Interview season is in full swing. Recently I’ve been busy helping graduate students prepare for both academic and non-academic interviews. We practice answering questions and evaluating responses for both content and style. We talk about what to expect during the interview and how to negotiate the offer. But most of the time, interviews don’t lead to a job offer, and what happens in those situations is rarely discussed.
Every search committee interviews more than one candidate for every position and many interview more than a handful, so almost everyone faces rejection during a job search. How that rejection is handled can play a major role in how the candidate’s other opportunities will go. It isn’t easy being evaluated by others and then hearing that, in their opinion, you weren’t the best candidate in the pool. Getting rejected can be a huge blow to your ego. So how do you move past the hurt and into a position of confidence for your next interview?
Step one is to acknowledge and work through your emotions. Your support network will tell you “things will be all right” and “this means something better is out there for you” because they want you to feel better quickly. But you have to give yourself time to grieve. That time may be relatively short if you weren’t strongly committed to the position, or it may be longer if it was your dream job. You may need some time to wallow in your disappointment. Ask your support network to let you vent without judging and without trying to make you feel better. You need to release your anger, sadness and any other negative emotions you are feeling so you can be emotionally available for your next interview. If you don’t work through the negative emotions first, they may seep out during future interviews and hurt your performance.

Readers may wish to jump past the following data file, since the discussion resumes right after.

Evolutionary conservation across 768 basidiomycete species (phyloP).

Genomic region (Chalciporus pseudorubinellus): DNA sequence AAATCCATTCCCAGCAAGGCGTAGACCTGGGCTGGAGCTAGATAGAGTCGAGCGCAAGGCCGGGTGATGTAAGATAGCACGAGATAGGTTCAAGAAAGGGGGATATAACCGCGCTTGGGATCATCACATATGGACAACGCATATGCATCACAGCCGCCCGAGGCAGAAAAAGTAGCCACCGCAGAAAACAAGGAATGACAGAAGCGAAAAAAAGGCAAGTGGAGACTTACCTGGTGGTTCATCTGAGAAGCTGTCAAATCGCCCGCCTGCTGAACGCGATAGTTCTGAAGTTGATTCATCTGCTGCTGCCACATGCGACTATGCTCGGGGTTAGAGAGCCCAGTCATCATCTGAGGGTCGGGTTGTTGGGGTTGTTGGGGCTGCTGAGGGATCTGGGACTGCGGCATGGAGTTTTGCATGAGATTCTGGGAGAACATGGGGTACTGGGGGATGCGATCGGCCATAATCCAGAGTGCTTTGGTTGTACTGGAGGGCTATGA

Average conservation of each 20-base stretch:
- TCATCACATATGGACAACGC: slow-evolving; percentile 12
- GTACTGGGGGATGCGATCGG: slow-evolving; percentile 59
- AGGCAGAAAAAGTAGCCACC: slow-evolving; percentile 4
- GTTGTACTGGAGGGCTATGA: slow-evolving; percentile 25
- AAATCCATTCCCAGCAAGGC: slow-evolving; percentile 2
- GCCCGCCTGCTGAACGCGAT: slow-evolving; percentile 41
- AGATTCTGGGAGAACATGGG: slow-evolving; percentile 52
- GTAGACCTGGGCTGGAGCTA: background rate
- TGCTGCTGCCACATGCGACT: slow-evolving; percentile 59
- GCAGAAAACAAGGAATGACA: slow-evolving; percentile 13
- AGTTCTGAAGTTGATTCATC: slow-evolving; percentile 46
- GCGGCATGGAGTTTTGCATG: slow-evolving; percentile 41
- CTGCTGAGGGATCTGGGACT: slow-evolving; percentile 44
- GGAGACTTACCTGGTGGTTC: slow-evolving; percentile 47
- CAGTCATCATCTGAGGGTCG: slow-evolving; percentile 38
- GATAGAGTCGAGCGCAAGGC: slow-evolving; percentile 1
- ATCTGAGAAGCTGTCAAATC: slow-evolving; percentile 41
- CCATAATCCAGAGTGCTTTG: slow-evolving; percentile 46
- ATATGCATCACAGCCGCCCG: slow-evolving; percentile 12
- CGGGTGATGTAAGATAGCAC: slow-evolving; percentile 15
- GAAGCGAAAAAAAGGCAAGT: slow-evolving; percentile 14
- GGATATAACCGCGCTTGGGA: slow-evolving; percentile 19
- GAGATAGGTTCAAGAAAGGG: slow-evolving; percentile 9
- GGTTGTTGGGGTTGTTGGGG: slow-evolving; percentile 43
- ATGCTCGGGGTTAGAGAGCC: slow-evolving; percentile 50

Step two is to understand that it may not be about you. As hard as it is to hear, some hiring decisions make no objective sense because choosing a new colleague is often a subjective decision. If you got the interview it means, based on your application materials, they believed you were a strong candidate for the position. And by all objective measures you may have been an exact match to what they said they wanted. Obviously in your materials you provided a cogent argument for how you fit the job description, and if you prepared well, during the interview you provided more evidence that you were the person they should hire. You should look back at your interview preparation and practice and ask yourself if you did everything you could to give a strong interview.
- Did you use concrete examples in your responses?
- Did you demonstrate a strong understanding of the position and employer?
- Did you present your responses clearly and confidently?
- Did your nonverbal communication enhance your verbal communication?
- Did you ask good questions?
- Did you send thank you notes after the interview?
Think critically about your performance, but not too harshly. Give yourself an honest appraisal so you can identify any factors you can improve before the next interview. However, it’s also important to realize that when you analyze your performance you may come to the conclusion that you gave an excellent interview.